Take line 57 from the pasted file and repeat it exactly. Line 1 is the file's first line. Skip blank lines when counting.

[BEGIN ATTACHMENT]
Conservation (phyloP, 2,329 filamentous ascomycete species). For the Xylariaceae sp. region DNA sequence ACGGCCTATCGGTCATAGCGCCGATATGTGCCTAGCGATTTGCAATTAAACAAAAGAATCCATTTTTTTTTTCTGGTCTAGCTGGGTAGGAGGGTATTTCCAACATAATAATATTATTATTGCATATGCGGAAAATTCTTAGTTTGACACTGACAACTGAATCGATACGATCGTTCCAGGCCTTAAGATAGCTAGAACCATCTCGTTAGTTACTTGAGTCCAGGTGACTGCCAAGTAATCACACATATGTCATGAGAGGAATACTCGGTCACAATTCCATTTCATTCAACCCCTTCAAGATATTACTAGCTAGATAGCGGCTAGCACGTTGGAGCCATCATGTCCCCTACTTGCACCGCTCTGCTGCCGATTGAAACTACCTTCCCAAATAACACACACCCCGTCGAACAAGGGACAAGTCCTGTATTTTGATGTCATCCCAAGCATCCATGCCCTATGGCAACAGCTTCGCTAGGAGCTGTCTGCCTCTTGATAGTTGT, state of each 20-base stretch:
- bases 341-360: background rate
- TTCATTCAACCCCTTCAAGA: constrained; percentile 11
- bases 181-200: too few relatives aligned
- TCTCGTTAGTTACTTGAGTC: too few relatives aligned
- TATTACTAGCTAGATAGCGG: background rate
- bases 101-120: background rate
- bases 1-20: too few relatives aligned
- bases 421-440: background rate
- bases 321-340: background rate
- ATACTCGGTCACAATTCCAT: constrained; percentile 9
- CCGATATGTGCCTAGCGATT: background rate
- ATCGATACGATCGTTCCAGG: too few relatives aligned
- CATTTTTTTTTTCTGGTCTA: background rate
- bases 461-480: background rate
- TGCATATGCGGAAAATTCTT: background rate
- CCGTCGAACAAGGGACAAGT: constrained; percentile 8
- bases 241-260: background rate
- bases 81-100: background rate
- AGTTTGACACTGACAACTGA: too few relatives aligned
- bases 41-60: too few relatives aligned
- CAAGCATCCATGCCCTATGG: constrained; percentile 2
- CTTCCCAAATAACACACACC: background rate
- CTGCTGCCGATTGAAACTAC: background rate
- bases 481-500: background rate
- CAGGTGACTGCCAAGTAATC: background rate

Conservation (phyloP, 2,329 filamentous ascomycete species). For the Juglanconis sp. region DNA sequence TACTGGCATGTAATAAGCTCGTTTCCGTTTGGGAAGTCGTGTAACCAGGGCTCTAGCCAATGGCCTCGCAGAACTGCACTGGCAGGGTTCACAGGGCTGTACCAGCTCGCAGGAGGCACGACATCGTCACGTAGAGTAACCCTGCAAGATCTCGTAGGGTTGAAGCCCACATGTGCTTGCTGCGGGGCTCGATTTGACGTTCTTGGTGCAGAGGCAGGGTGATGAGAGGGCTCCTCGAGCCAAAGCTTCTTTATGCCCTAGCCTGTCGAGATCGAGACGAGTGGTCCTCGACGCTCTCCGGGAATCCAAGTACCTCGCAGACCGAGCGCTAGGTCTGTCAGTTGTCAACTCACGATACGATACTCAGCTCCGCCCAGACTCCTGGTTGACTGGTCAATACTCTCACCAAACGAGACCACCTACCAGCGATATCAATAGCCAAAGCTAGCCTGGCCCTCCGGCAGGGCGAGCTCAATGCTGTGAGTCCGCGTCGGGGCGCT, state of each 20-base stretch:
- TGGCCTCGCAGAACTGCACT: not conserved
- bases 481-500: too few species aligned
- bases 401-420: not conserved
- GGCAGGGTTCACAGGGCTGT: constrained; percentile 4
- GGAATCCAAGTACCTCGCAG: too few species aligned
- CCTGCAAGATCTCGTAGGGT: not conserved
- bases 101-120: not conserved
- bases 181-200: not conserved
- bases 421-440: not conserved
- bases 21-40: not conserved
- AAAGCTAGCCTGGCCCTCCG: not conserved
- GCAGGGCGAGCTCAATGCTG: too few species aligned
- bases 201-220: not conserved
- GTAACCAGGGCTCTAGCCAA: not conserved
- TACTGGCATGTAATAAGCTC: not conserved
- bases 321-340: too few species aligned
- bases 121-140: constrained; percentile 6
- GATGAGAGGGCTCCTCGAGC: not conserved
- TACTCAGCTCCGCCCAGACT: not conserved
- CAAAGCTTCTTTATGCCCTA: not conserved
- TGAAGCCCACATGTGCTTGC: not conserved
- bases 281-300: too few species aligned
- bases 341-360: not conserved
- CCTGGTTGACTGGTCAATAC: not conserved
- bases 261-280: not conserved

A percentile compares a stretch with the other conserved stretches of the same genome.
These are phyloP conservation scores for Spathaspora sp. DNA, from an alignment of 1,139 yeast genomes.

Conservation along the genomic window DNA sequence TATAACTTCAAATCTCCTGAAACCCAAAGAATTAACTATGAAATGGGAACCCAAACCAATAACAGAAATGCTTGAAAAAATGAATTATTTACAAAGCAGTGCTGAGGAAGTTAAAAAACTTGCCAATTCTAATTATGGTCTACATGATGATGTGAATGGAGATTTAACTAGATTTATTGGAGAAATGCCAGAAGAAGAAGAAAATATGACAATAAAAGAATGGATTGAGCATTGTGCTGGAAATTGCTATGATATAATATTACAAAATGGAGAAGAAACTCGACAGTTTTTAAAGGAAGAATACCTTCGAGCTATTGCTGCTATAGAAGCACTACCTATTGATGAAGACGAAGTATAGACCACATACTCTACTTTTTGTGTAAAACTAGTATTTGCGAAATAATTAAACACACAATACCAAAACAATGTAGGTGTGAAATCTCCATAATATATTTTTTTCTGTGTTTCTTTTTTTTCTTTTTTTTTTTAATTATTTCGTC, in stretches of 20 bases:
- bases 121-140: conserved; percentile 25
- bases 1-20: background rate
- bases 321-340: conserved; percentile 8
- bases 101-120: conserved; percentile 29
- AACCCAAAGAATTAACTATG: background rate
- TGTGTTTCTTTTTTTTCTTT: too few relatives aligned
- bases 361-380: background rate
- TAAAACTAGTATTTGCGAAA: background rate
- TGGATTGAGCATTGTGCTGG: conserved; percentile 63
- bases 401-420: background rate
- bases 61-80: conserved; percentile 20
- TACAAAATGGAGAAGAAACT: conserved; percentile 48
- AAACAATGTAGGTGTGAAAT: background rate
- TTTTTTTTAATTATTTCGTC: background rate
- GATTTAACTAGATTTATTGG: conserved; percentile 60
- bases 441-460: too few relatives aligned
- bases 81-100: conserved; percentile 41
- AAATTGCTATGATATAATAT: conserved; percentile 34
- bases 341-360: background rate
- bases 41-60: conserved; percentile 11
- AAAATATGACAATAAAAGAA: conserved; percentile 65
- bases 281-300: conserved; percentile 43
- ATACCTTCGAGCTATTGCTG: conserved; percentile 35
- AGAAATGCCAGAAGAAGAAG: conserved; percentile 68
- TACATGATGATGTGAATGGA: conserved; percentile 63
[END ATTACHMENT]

- bases 1-20: background rate